The ongoing saga of the “Iran nuclear deal” is difficult to follow for the casual news watcher. It never seems to end. Israelis, Saudis, and US Republicans oppose it without explaining which terms they are against, or what they would like to propose instead. The opening of diplomatic relations with Cuba is also hotly debated. But these are positive developments in two ways. First, in the true spirit of a contract or treaty, the Iran nuclear deal offers something positive for both sides. Second and more broadly, this recent trend indicates an opening of communications between geopolitical enemies. Obama’s belief in “talking to the enemy” has been one of the most controversial elements of his presidency. With a perspective outside of political bias, I agree that it is the right course. Communication is healthy for international relations just as it is for personal relations. This has already been proven by Republican presidents Nixon and Reagan. At the very least, communication humanizes the enemy. The US and the West should continue the policy of talking openly to its adversaries – Iran, Cuba, North Korea, and more.
The Iran Nuclear Deal in a Nutshell
Iran has a large nationwide program of uranium enrichment. Enriched uranium can be used either for nuclear power plants or (at much higher concentrations) nuclear weapons. Obviously, nobody would like to see Iran develop an arsenal of nuclear bombs. Thus, the primary interest in the West is to keep Iran free of weapons-grade uranium.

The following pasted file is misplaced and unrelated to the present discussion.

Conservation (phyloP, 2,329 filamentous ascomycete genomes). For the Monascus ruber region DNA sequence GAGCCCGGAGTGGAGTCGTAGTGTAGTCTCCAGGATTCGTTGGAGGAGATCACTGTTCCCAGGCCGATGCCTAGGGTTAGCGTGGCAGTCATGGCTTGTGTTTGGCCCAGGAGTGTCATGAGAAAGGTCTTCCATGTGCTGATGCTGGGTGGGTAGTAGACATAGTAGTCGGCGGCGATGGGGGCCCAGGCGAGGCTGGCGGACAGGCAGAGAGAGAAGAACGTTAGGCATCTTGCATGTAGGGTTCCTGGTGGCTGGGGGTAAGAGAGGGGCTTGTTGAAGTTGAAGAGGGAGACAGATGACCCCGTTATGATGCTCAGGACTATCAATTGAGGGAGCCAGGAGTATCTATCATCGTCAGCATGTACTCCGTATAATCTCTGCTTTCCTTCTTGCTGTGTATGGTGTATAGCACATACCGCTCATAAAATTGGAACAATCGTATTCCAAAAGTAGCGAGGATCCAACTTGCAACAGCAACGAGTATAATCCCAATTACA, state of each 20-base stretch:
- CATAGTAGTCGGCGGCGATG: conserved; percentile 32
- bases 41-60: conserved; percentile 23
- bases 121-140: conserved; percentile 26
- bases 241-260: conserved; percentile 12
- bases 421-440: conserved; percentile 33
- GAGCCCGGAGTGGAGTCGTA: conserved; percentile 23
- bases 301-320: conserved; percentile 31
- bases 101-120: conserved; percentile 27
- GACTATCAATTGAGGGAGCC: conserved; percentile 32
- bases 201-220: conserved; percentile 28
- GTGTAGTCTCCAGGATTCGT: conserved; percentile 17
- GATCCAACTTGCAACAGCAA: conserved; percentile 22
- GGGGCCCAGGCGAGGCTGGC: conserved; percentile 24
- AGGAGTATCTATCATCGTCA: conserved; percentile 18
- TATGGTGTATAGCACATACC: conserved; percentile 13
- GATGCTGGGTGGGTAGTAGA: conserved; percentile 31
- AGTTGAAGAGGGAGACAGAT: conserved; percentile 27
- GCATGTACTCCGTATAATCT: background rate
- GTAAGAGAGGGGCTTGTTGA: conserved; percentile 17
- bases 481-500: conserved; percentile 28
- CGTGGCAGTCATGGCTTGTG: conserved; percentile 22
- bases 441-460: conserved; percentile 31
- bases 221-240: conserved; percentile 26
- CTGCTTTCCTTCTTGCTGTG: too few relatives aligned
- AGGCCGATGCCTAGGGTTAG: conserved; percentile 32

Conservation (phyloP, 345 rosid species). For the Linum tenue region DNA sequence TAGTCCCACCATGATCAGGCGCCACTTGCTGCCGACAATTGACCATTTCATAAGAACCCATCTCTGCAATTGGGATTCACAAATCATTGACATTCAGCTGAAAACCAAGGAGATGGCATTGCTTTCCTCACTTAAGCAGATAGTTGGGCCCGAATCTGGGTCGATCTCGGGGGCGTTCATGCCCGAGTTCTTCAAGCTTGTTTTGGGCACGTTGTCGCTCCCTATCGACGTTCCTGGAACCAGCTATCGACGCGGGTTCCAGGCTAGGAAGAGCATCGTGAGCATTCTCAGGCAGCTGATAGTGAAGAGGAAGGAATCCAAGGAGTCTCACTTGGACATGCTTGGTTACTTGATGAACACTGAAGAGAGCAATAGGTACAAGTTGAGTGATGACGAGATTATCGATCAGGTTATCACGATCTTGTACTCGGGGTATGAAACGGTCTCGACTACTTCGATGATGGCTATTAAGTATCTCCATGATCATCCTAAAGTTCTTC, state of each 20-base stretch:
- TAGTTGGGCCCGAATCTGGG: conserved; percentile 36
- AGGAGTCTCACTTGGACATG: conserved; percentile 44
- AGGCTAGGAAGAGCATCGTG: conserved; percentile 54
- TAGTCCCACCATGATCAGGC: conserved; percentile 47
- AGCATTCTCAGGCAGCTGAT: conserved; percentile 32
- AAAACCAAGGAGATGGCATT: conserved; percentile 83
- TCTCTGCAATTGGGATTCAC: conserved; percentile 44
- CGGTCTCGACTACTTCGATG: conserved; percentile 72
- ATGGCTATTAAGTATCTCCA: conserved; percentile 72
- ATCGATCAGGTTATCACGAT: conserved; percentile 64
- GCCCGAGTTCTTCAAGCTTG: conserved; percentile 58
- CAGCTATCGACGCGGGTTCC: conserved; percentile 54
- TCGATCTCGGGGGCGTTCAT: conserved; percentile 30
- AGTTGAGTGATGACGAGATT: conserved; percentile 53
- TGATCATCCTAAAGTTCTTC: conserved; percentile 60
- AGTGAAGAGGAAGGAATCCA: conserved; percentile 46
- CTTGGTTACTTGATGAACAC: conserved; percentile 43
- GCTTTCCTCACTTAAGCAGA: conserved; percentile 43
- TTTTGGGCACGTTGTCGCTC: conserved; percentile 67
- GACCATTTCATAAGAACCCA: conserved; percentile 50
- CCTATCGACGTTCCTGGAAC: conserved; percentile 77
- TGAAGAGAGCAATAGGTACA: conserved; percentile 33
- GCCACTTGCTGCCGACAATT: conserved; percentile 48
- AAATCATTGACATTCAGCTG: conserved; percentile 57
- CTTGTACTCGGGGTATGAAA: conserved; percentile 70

To put pressure on the Iranian government – for nuclear activities and other reasons – the US has “boycotted” Iran with trade sanctions since the revolution of 1979. The UN and EU followed with major sanctions in the 21st century. Other nations have imposed minor sanctions as well. The sanctions have had their primary intended effect of making it difficult for Iran to develop nuclear weapons. However, they have also had a major impact on Iran’s overall economy, including high inflation and a current unemployment rate of well above 20%. After four decades, these actions directed against the Iranian government have made life very difficult for ordinary people throughout the entire country. This is bad not only for Iran, but for perpetuating Iran’s negative perception of the outside world.
For decades, the US and Iran’s mutual strategy was to be strong-headed and hope to win a battle of wills. The US hoped that sanctions would eventually cripple Iran to capitulation; lifting sanctions was not an option. Iran felt that it had no choice but to arm itself into a stronger position; nuclear enrichment was non-negotiable.
Diplomatic overtures began in 2003. Iran offered to negotiate a middle ground. The US refused, after which Iran vastly increased its nuclear enrichment program. A decade later, after UN and EU sanctions had strained Iran even further, a tentative agreement was reached between Iran and a multinational coalition representing the US, UN, and EU. The gist of the agreement was very simple. In exchange for sanctions relief, Iran would limit its uranium enrichment to peaceful purposes, and open its nuclear energy program to international monitoring. The 2013 agreement gave Iran and its negotiators time to work out a “framework,” and then the details of execution. A framework for such a deal was reached last week, in April, 2015.
The agreements of 2013 and 2015 are historic and significant. This is the first time that Iran has offered any sort of concessions on its nuclear program. The agreement-in-progress includes important provisions allowing the International Atomic Energy Agency (IAEA) to inspect Iran’s uranium industry closely. Easing of sanctions would make life better for average Iranians. It would also start to open the Iranian market to many importers and exporters around the world. Until Iran proves its commitment to the deal, the most important sanctions (those related to uranium and military imports / exports) would remain in place. In short, there would be clear benefits for the global economy and safety. This is an important step forward.